HAWAII (CBSMiami) — It’s been seven decades since the attack on Pearl Harbor during World War II, but for some Miami-Dade teens commemorating the event was transformative for them.

According to our news partners The Miami Herald, Young Marines Master Sgt. Oscar Piñate, 17, of Miami Springs, and Lance Cpl. Albert Villalobos, 16, of Little Havana,  are members of the Pfc. Bruce W. Carter Young Marines.  It’s the unit in Doral of the national education and service nonprofit that works with children ages 8 to 18.

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The two  laid wreaths out Friday at the National Cemetery of the Pacific in memory of those buried there.

More than 13,000 soldiers and sailors who died during World War II have been laid to rest at that cemetery.

According to the Miami Herald, Master Sgt. Piñate and Lance Cpl. Villalobos later reflected on that moment and called it “solemn” and “humbling.”

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The group is in Hawaii to mark the 72nd anniversary of the attack through a weekend of activities.

Oscar, a junior at Belen Jesuit Preparatory School in Miami told the Miami Herald,  “The first image you see is a huge statue of Lady Freedom and it is amazing how you can be in such a solemn ground, where there are many of our veterans who gave their lives for their freedom in World War II. It’s a humbling experience to be a part of that.”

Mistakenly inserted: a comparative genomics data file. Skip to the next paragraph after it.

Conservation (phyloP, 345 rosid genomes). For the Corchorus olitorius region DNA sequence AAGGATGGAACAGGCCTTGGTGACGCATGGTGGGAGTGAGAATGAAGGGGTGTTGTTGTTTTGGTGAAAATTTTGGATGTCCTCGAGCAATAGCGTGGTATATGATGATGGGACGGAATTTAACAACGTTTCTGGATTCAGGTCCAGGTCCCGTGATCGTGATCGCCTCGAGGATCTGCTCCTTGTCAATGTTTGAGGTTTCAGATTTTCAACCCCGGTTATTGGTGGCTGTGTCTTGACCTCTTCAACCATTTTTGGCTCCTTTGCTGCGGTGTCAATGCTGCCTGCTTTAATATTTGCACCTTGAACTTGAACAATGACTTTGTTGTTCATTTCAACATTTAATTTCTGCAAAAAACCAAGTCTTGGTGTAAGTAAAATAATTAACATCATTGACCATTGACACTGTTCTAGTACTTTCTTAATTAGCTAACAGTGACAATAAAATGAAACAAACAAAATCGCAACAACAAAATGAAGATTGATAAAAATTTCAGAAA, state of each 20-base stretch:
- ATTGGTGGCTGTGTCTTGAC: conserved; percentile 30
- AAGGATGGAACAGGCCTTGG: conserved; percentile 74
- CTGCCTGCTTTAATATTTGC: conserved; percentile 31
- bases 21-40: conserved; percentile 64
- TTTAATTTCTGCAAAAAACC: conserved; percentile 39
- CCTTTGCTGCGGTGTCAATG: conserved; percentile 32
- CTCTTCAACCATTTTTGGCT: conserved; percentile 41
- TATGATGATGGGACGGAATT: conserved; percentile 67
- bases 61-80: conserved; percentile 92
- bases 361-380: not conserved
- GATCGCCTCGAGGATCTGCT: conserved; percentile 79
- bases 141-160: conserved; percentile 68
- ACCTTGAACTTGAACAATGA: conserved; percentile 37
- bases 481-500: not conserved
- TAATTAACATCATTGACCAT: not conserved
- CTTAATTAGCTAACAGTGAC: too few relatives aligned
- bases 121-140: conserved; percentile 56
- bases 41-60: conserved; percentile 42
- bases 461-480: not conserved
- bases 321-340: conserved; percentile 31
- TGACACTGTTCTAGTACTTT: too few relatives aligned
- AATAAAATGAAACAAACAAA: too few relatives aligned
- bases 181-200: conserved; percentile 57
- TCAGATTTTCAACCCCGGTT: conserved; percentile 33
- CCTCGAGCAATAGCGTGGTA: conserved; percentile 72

Oscar along with Albert,a freshman at Miami Jackson Senior High, marched Saturday  in a Pearl Harbor Memorial Parade in Honolulu  and helped carry banners of the 12 U.S. Navy capital ships that were attacked the morning of Dec. 7, 1941.

The pair said the experience helped confirm their passion for the U.S.  military.

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Albert told the Miami Herald, “I see myself standing in basic training, becoming a proud Marine. I will make a career out of it and spend my entire life in the military serving our great nation.”